Gatchina Palace and Estate Museum
1, Krasnoarmeysky pr., Gatchina, Leningrad Region
Phones: +7 (812) 958 0366
Web site: https://gatchinapalace.ru/en/
An outstanding example of world architecture and landscape art!Just a thirty-minute drive from St. Petersburg, you will plunge into the atmosphere of the brilliant XVIII century
The sightseeing tour will introduce you to the beautiful palace and park ensemble of Gatchina and its heart – the Imperial Palace, which was created by outstanding architects and decorators. We will visit its magnificent halls, such as the Antechamber, White hall, Marble dining room, Crimson drawing room, the Throne and the Cabinet of Paul I, Chesme, Greek, Gothic, and Chinese galleries, the Boudoir and the Cabinet of Maria Feodorovna, a tunnel, a monument to Paul I. You will see the functioning house church of the Life-Giving Trinity, where the marriages of the daughters of the Emperor took place.
Then you will walk through the wonderful Palace Park with a perfect park landscape. On your way you will see Dutch and English gardens, sculptures, beautiful park pavilions and ancient palace wells located on the banks of the Silver and White Lakes! You will see a panorama of the Black Lake, in the transparent surface of which the Priory Palace-castle is reflected. You will see the Birch House and the Venus Pavilion.
You will also see the Dzhevetsky submarine, which became the first production submarine in the world. Here, in 1880, the first tests of the submarine took place in the Silver Lake in the presence of Emperor Alexander III.
The palace and park at Gatchina dates back to the time of Empress Catherine II. In 1765, the tsaritsa gave her favourite, Count Grigory Orlov, a lavish gift – the Gatchina estate. The picturesque landscape, spring-fed lakes with connecting tributaries and rivers made it possible to create here the unique landscape park with the palace of remarkable architecture as its focal point.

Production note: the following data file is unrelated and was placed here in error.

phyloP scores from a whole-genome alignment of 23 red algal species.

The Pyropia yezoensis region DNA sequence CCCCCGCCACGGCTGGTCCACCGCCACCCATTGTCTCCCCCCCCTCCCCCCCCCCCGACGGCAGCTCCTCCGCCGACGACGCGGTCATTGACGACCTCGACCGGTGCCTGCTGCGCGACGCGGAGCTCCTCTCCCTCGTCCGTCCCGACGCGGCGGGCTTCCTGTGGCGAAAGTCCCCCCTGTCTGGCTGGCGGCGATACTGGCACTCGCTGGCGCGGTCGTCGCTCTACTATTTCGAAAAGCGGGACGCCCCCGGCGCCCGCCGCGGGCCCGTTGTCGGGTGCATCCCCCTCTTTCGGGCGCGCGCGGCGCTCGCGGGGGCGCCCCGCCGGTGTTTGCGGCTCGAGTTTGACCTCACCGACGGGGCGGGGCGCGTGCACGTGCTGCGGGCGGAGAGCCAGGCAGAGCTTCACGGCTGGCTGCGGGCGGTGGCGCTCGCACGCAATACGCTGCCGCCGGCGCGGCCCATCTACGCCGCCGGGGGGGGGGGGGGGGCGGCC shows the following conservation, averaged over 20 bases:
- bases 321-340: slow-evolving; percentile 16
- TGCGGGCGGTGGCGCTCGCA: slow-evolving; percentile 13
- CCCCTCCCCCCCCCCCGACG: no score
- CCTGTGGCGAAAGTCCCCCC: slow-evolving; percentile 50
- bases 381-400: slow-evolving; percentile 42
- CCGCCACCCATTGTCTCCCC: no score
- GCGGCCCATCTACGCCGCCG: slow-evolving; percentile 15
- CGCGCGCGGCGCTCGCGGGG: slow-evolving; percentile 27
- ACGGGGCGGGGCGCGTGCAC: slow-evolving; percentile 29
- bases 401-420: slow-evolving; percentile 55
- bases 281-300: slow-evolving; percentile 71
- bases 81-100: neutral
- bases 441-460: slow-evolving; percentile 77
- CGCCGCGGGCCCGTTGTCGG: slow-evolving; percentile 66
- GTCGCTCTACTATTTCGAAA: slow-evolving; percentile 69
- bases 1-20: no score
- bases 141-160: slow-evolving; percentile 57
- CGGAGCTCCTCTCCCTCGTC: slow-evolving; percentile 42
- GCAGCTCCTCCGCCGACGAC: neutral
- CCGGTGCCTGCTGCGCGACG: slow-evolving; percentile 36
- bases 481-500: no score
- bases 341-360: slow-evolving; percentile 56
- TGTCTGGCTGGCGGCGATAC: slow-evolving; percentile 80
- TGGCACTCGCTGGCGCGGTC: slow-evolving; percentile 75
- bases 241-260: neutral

The project of the building was executed by the Italian architect Antonio Rinaldi, construction began on May 30, 1766.
For almost fifteen years, the construction and decoration of the country house, which was originally conceived as a hunting house, since its owner, Prince Orlov, was a passionate lover of "red fun". The Empress, according to the chamber-Fourier journals, visited Gatchina several times with her retinue to see how the construction was going. By 1781, the work was completed. A palace resembling an Italian palazzo appeared to the eyes of contemporaries, its facades were lined with natural stone-Pudost limestone.
The central three-story building with high five-sided towers was connected by arched wings with service one-story wings, square in plan and having courtyards. "The furnishings of this castle are magnificent, and the upper - floor apartment houses a very good collection of Italian paintings," wrote French diplomat Corberon after visiting Gatchina. Simultaneously with the construction of the palace, an English landscape park was created, one of the first in Russia.
However, the brilliant nobleman Grigory Orlov did not manage to live in the new estate, he died in early 1783. The Empress Catherine II bought the Gatchina manor from the count's heirs and on August 6 of the same year granted it to her son, Grand Duke Pavel Petrovich. Soon Gatchina became his favorite place to stay.